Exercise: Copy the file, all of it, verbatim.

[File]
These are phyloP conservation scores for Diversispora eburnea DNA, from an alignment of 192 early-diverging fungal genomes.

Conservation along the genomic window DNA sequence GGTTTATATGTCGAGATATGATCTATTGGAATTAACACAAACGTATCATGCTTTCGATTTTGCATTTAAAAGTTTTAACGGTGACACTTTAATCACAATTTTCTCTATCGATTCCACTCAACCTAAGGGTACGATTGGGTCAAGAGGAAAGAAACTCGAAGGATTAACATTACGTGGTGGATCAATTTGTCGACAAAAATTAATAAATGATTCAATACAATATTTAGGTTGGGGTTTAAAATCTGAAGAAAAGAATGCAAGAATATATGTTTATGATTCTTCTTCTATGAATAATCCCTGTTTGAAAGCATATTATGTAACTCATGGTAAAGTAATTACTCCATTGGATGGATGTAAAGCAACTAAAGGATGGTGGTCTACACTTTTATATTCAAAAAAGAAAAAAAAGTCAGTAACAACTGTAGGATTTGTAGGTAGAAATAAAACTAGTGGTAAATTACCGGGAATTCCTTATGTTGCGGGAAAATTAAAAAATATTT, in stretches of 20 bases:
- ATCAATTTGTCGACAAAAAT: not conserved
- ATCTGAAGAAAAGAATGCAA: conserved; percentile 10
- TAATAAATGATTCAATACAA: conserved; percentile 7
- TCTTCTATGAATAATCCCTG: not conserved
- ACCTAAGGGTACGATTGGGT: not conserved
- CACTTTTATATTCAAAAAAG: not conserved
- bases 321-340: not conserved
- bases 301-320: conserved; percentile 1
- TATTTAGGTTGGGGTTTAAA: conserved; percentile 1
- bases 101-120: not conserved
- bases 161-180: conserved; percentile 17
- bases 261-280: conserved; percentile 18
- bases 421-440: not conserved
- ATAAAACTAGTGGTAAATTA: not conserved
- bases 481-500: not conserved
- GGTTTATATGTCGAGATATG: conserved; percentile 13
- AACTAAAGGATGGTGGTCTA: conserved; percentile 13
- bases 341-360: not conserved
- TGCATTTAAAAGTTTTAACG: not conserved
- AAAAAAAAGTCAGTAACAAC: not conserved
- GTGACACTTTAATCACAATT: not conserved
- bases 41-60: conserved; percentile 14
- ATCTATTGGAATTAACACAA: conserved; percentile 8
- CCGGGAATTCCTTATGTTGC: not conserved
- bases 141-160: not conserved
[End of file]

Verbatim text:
These are phyloP conservation scores for Diversispora eburnea DNA, from an alignment of 192 early-diverging fungal genomes.

Conservation along the genomic window DNA sequence GGTTTATATGTCGAGATATGATCTATTGGAATTAACACAAACGTATCATGCTTTCGATTTTGCATTTAAAAGTTTTAACGGTGACACTTTAATCACAATTTTCTCTATCGATTCCACTCAACCTAAGGGTACGATTGGGTCAAGAGGAAAGAAACTCGAAGGATTAACATTACGTGGTGGATCAATTTGTCGACAAAAATTAATAAATGATTCAATACAATATTTAGGTTGGGGTTTAAAATCTGAAGAAAAGAATGCAAGAATATATGTTTATGATTCTTCTTCTATGAATAATCCCTGTTTGAAAGCATATTATGTAACTCATGGTAAAGTAATTACTCCATTGGATGGATGTAAAGCAACTAAAGGATGGTGGTCTACACTTTTATATTCAAAAAAGAAAAAAAAGTCAGTAACAACTGTAGGATTTGTAGGTAGAAATAAAACTAGTGGTAAATTACCGGGAATTCCTTATGTTGCGGGAAAATTAAAAAATATTT, in stretches of 20 bases:
- ATCAATTTGTCGACAAAAAT: not conserved
- ATCTGAAGAAAAGAATGCAA: conserved; percentile 10
- TAATAAATGATTCAATACAA: conserved; percentile 7
- TCTTCTATGAATAATCCCTG: not conserved
- ACCTAAGGGTACGATTGGGT: not conserved
- CACTTTTATATTCAAAAAAG: not conserved
- bases 321-340: not conserved
- bases 301-320: conserved; percentile 1
- TATTTAGGTTGGGGTTTAAA: conserved; percentile 1
- bases 101-120: not conserved
- bases 161-180: conserved; percentile 17
- bases 261-280: conserved; percentile 18
- bases 421-440: not conserved
- ATAAAACTAGTGGTAAATTA: not conserved
- bases 481-500: not conserved
- GGTTTATATGTCGAGATATG: conserved; percentile 13
- AACTAAAGGATGGTGGTCTA: conserved; percentile 13
- bases 341-360: not conserved
- TGCATTTAAAAGTTTTAACG: not conserved
- AAAAAAAAGTCAGTAACAAC: not conserved
- GTGACACTTTAATCACAATT: not conserved
- bases 41-60: conserved; percentile 14
- ATCTATTGGAATTAACACAA: conserved; percentile 8
- CCGGGAATTCCTTATGTTGC: not conserved
- bases 141-160: not conserved